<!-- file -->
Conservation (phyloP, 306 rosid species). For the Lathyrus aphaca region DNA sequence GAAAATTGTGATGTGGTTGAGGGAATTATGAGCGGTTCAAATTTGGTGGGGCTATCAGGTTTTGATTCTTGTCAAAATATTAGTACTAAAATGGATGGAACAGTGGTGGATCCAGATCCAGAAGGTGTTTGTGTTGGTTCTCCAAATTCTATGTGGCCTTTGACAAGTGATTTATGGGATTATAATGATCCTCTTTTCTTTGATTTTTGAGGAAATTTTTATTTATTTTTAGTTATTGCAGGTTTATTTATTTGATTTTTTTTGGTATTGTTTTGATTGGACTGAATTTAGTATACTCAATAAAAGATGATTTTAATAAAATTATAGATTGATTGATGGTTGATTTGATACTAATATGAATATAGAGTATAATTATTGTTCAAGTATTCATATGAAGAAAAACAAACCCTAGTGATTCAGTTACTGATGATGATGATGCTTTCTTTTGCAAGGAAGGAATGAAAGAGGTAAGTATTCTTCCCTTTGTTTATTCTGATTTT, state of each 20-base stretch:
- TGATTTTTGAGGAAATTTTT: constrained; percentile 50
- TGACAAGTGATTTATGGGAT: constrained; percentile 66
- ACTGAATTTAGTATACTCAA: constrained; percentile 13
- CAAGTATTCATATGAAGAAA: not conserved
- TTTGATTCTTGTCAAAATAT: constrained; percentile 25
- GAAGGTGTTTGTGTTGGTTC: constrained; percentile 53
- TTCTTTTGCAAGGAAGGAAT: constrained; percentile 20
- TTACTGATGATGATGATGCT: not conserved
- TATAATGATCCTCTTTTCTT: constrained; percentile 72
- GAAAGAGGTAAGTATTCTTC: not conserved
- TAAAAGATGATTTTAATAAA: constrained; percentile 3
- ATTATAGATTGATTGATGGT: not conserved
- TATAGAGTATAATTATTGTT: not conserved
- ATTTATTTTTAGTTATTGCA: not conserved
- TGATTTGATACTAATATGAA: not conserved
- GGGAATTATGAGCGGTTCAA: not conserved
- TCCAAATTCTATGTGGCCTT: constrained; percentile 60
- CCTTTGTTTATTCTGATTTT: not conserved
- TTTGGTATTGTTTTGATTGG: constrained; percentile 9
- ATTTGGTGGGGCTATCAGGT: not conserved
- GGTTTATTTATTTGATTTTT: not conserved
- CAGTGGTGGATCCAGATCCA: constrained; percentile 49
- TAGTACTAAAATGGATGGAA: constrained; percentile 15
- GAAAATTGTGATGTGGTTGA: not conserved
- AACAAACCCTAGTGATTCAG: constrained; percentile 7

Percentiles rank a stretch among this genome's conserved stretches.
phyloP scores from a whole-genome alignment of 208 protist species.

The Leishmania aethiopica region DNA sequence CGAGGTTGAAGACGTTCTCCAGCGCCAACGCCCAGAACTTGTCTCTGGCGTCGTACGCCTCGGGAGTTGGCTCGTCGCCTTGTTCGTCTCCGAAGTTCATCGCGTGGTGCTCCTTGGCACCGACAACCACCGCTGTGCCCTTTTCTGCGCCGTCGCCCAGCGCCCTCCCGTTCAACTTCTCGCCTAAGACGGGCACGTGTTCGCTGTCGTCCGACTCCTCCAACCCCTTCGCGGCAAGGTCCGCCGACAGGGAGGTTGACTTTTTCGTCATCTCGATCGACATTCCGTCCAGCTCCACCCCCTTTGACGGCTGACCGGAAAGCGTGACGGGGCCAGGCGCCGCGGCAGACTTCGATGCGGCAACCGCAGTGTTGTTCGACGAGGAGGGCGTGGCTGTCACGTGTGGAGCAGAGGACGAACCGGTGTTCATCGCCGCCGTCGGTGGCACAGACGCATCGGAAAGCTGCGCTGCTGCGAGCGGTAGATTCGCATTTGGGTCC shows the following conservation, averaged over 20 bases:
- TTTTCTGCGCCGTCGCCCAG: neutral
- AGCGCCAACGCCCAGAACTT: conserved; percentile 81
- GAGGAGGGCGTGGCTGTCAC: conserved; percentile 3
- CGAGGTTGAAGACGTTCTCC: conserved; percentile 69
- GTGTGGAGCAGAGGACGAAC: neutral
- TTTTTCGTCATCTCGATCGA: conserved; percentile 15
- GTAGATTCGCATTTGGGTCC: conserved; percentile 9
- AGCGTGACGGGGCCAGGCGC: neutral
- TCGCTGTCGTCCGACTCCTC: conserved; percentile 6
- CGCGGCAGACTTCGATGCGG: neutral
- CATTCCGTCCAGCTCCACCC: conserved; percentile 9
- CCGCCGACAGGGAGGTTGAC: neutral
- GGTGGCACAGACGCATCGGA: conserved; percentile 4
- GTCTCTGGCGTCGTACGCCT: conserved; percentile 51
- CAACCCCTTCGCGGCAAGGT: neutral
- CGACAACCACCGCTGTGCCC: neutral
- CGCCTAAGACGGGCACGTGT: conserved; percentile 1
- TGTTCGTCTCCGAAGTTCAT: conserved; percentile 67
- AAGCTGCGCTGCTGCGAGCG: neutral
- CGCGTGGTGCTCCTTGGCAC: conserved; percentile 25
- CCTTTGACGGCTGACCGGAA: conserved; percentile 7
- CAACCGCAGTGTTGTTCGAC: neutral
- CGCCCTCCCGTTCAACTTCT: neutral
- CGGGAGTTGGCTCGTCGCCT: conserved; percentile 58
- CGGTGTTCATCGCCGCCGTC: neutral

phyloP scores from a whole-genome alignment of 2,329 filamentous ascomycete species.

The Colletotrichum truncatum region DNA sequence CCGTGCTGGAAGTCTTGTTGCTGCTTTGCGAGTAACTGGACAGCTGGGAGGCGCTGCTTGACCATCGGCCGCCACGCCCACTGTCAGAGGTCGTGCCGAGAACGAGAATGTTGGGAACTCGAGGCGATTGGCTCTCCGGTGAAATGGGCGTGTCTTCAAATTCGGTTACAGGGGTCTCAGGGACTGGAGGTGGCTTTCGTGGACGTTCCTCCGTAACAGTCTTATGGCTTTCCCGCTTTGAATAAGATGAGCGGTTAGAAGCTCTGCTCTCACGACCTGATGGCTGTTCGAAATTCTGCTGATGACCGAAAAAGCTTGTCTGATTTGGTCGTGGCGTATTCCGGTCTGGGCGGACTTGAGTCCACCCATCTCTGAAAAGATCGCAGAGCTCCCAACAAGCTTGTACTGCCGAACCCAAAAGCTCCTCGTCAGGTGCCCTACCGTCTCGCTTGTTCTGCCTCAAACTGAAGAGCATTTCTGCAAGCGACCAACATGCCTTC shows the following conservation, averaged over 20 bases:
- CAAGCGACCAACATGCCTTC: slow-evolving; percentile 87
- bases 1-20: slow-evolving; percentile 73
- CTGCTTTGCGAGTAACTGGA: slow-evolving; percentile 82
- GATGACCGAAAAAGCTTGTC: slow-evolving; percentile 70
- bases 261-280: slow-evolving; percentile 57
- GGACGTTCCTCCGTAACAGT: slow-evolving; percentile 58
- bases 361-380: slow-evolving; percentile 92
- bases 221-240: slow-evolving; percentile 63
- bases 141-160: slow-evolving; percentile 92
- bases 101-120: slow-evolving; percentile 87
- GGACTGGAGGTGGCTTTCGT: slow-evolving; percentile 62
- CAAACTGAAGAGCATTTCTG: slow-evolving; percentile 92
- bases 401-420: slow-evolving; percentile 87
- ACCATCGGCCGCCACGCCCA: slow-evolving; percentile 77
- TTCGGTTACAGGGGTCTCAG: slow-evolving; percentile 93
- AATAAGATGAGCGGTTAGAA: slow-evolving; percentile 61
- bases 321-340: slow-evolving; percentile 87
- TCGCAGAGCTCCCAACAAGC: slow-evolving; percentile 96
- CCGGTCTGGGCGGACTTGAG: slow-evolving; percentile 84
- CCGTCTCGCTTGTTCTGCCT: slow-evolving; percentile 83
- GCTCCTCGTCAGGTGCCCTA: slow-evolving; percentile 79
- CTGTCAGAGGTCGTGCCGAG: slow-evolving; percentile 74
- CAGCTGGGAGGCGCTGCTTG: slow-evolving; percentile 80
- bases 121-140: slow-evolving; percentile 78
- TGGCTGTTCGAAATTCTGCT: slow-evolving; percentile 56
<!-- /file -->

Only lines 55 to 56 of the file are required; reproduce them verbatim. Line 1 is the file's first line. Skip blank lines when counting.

phyloP scores from a whole-genome alignment of 2,329 filamentous ascomycete species.

The Colletotrichum truncatum region DNA sequence CCGTGCTGGAAGTCTTGTTGCTGCTTTGCGAGTAACTGGACAGCTGGGAGGCGCTGCTTGACCATCGGCCGCCACGCCCACTGTCAGAGGTCGTGCCGAGAACGAGAATGTTGGGAACTCGAGGCGATTGGCTCTCCGGTGAAATGGGCGTGTCTTCAAATTCGGTTACAGGGGTCTCAGGGACTGGAGGTGGCTTTCGTGGACGTTCCTCCGTAACAGTCTTATGGCTTTCCCGCTTTGAATAAGATGAGCGGTTAGAAGCTCTGCTCTCACGACCTGATGGCTGTTCGAAATTCTGCTGATGACCGAAAAAGCTTGTCTGATTTGGTCGTGGCGTATTCCGGTCTGGGCGGACTTGAGTCCACCCATCTCTGAAAAGATCGCAGAGCTCCCAACAAGCTTGTACTGCCGAACCCAAAAGCTCCTCGTCAGGTGCCCTACCGTCTCGCTTGTTCTGCCTCAAACTGAAGAGCATTTCTGCAAGCGACCAACATGCCTTC shows the following conservation, averaged over 20 bases: